# How is the work done by a system turned into internal energy according to the first law of thermodynamics?

I have several questions about the first law of thermodynamics:

When we have a force over a piston of a recipient with an ideal gas inside and that piston moves, we have work associated with that. What I can't figure out exactly is how the energy is transferred between the external enviroment and the recipient. I mean, when we have a expansion, the entity that spends energy is our ideal gas, however, we use the external force to calculate work (using the conventional form $\mathrm{d}U = \mathrm{d}W + \mathrm{d}Q$).

So, I'm interested in the mechanism, as some guy explained here: Why does compressing a piston increase the internal energy? (which doesn't completely clearify my doubts)

First law of thermodynamics is the extension of Law of Conservation of Energy for non-isolated system.

There are two forms of first law of thermodynamics(both are actually same):

1. Followed by physicists best suited for dealing with heat-engines: $$\partial E = \partial q - \partial w$$. Here $\partial w$ is the work done by the system.

2. Followed by chemists $$\partial E = \partial q + \partial w$$. Here $\partial w$ is the work done on the system.

When the external environment does work, it is actually decreasing the volume of the ideal gas; the molecules collide faster and faster and that is implicit that the kinetic energy is increasing. This topic is greatly explained by Feynman in his lecture.

There is a difference between heat & work. While both refer to energy in transit, the former is defined as the spontaneous flow of energy from one object to other due to temperature difference, while the later is non-spontaneous one; there is always some agent putting energy into the system and hence work doesn't happen automatically.

How is energy gained by the molecules ?

The surrounding is doing work on the piston. The piston implies the same to the molecules as a result of which the temperature increases. Now assuming friction & turbulence are negligible, this work will increase the temperature of the gas molecules. Now, the way they gain energy is not only due to change in kinetic energy(that you associated with change in linear momentum), but also rotational energy & vibrational energy. Every molecule has certain degrees of freedom in their motion: the number of independent ways there can be motion: translational , rotational , vibrational. For instance, at a certain temperature, a monoatomic molecule can move along three coordinates. A diatomic molecule can even rotate along two axes. The energy associated can be given by: $$\dfrac{1}{2} m{v_x}^2 \quad, \dfrac{1}{2} m{v_y}^2 \quad, \dfrac{1}{2} m{v_z}^2 \quad, \dfrac{1}{2} I {\omega_x}^2 \quad, \dfrac{1}{2} I {\omega_y}^2$$. Each form of energy is a quadratic function of a coordinate or velocity component. Each degree of freedom act as a storage of energy. So, when the piston does work, the gas gain the energy by actually activating each degrees of freedom. And at temperature $T$, the average energy of any quadratic degree of freedom is $\dfrac{1}{2} kT$. This is known as Equipartition Theorem.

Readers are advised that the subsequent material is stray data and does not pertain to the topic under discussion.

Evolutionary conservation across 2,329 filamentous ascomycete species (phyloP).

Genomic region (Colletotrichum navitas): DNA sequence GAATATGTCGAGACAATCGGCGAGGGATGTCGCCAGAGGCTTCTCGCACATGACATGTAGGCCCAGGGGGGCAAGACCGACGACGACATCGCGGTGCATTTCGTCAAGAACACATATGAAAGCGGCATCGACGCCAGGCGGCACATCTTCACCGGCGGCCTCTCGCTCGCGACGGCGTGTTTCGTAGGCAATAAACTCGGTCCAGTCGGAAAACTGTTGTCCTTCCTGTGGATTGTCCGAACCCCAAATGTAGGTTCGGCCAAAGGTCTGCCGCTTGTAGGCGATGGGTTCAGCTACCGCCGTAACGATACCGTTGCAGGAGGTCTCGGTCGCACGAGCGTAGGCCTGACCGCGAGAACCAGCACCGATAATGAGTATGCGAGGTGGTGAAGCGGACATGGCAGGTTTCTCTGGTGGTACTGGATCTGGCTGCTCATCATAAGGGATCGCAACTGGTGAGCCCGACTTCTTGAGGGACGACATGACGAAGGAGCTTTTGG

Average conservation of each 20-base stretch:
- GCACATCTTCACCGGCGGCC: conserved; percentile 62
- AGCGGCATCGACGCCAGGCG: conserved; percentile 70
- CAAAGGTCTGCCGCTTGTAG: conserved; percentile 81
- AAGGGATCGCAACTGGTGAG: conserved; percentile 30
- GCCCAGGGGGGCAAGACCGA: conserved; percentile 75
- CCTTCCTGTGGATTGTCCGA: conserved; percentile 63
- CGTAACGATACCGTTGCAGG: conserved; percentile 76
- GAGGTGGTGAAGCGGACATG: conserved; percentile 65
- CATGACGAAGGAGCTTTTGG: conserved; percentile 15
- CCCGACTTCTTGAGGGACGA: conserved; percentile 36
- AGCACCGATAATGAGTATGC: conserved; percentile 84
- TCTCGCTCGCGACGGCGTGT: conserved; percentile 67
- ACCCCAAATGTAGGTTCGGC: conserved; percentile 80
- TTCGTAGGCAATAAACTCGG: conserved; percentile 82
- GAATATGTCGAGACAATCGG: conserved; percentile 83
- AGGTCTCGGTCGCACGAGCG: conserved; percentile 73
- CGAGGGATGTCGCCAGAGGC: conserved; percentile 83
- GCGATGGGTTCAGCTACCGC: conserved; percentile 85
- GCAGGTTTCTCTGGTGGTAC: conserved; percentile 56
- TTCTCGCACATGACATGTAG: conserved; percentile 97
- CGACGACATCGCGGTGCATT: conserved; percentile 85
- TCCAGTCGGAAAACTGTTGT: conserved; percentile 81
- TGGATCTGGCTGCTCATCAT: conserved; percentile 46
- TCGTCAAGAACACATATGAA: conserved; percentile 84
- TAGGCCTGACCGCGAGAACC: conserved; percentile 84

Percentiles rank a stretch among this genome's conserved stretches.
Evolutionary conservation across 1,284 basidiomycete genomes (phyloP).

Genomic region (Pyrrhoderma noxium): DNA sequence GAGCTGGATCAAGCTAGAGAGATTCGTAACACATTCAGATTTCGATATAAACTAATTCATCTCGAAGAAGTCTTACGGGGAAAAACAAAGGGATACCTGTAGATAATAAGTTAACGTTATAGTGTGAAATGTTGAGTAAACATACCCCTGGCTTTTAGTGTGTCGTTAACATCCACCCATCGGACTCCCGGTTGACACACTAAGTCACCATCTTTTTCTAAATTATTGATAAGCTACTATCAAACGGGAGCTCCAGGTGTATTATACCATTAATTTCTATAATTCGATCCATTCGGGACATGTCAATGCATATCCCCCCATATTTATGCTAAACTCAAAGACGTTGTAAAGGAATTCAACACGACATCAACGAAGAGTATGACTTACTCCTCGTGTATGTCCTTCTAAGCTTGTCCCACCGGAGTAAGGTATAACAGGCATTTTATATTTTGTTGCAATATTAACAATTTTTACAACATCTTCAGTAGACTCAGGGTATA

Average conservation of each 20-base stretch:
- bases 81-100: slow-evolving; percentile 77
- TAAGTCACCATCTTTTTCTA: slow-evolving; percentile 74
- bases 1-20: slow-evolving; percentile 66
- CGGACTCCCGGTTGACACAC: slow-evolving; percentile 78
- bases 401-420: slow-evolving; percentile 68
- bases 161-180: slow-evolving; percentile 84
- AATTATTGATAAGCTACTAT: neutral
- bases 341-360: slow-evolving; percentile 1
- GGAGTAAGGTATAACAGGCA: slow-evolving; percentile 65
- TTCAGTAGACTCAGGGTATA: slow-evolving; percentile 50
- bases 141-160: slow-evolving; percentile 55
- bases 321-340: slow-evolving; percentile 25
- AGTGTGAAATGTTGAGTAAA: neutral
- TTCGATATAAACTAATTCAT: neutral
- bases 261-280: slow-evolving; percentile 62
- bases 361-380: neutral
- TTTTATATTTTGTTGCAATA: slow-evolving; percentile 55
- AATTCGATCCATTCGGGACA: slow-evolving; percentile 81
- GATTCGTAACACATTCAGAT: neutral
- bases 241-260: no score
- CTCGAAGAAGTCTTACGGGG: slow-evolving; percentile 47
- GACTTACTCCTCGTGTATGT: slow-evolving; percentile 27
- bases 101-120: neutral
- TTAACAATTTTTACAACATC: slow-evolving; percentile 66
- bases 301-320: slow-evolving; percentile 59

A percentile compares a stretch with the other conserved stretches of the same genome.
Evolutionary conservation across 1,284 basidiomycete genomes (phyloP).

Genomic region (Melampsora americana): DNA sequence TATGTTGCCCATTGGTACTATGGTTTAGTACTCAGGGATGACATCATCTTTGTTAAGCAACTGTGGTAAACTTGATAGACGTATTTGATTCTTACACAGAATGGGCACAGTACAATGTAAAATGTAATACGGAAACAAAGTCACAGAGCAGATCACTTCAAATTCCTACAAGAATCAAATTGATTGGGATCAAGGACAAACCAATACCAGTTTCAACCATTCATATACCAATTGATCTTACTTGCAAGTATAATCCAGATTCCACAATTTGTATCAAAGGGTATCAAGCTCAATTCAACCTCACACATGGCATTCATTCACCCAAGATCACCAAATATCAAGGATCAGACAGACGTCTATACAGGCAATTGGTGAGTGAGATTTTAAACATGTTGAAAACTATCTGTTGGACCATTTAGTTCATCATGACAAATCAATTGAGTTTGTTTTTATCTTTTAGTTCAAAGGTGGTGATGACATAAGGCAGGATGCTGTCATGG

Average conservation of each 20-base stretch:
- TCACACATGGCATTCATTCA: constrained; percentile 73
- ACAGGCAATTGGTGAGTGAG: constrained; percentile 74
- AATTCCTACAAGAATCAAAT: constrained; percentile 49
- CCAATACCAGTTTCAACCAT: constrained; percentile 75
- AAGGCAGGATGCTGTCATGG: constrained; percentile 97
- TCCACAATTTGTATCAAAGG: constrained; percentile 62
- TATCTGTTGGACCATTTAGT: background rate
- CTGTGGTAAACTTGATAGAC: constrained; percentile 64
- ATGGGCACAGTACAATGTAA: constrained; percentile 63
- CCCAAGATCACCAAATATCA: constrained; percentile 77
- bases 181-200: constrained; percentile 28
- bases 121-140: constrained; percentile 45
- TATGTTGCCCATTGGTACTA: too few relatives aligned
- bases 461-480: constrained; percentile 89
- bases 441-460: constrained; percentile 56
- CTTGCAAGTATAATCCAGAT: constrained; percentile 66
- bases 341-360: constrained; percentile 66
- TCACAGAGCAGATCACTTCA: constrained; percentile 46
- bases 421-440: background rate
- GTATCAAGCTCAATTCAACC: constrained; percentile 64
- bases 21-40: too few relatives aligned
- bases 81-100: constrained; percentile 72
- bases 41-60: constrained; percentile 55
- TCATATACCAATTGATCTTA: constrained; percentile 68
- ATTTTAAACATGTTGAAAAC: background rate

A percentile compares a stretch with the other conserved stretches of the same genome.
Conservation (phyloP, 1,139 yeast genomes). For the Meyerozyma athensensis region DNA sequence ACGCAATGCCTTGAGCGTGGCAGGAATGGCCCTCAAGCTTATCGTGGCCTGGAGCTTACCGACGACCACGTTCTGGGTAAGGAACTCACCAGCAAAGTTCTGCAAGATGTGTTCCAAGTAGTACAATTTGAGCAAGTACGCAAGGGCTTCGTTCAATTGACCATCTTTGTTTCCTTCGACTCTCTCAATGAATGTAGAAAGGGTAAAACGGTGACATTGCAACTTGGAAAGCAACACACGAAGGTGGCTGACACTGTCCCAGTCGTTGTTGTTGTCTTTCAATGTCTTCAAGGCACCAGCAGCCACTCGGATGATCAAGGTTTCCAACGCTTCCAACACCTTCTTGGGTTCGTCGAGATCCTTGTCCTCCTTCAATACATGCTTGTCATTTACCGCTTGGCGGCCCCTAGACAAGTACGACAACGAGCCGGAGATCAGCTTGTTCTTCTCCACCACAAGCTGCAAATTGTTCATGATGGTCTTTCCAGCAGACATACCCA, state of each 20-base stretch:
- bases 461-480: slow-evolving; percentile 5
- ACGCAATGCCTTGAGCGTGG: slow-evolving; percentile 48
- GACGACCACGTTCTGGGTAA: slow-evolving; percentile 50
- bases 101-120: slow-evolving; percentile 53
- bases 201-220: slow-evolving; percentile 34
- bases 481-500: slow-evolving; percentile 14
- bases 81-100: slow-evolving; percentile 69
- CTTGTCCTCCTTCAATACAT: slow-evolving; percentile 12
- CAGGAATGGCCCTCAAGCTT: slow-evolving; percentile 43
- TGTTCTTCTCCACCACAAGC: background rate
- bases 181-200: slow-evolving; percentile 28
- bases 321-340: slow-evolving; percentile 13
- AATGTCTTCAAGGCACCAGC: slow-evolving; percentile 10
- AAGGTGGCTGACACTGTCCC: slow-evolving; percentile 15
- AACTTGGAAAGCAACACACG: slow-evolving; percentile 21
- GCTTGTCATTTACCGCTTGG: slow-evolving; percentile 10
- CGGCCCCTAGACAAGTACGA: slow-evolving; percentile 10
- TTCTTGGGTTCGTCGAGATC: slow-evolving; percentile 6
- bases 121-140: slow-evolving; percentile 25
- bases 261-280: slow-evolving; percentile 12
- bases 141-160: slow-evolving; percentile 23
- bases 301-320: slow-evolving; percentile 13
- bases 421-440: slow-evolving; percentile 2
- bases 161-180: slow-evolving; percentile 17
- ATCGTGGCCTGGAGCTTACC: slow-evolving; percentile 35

• Thanks for reply! I found this in feynmanlectures.caltech.edu/I_39.html#Ch39-S1: "The piston will, now and then, get a big impulse from the left, and will be driven against the slow atoms on the right, giving them more speed. (As each atom collides with the piston, it either gains or loses energy, depending upon whether the piston is moving one way or the other when the atom strikes it.)". How the gas gain this energy? I'm thinking that's related to linear momentum, but I can't see the complete process... – William Apr 19 '15 at 13:49
• Hi William, stay tuned ; I'll edit my answer within 2 hrs:) – user36790 Apr 19 '15 at 14:39

Consider a container containing n moles of an ideal gas. The gas exerts a pressure P on the container and the piston. If P equals the atmospheric pressure, then the piston does not move, as it experiences equal forces from in and out of the container.

When you increase the external pressure, the gas in the container is compressed. If the compression of the gas is isothermal (the temperature of the gas doesn't change during the process) then internal energy doesn't change.

Consider the ideal gas equation. $$PV = nRT$$ If the compression of the gas is isobaric (no change in pressure), then the temperature of the gas will definitely increase, causing it's internal energy to increase.

An adiabatic process, where $\Delta Q = 0$, is a bit more tricky to deal with. Both the pressure and temperature change on compression. Using the fact that $PV^{\gamma}$ and $\frac{PV}{T}$ are constants, we divide to say that $V^{\gamma-1}T$ is also a constant. So clearly decreasing the volume will increase the temperature. ($\gamma$ is the ratio of the molar specific heat capacities for a fixed pressure to a fixed volume $\gamma =\frac{ C_p}{C_v}$ It is always grater than one.)

Note that I keep taking increase in temperature as increase in kinetic energy. There is a formula that relates T to internal kinetic energy of the gas particles. For a monoatomic gas, the kinetic energy is $\frac{3}{2}KT$. $K$ is the Boltzmann constant.

• Thanks for reply! But I still don't understand this: "If the compression of the gas is isobaric (no change in pressure), then the temperature of the gas will definitely increase". Ok, if you use the mathematical expression, it's obvious... but how (which mechanism leads to) is the temperature of gas gonna change when it's compressed? I'm looking for an answer within the scope of classical mechanics – William Apr 19 '15 at 13:27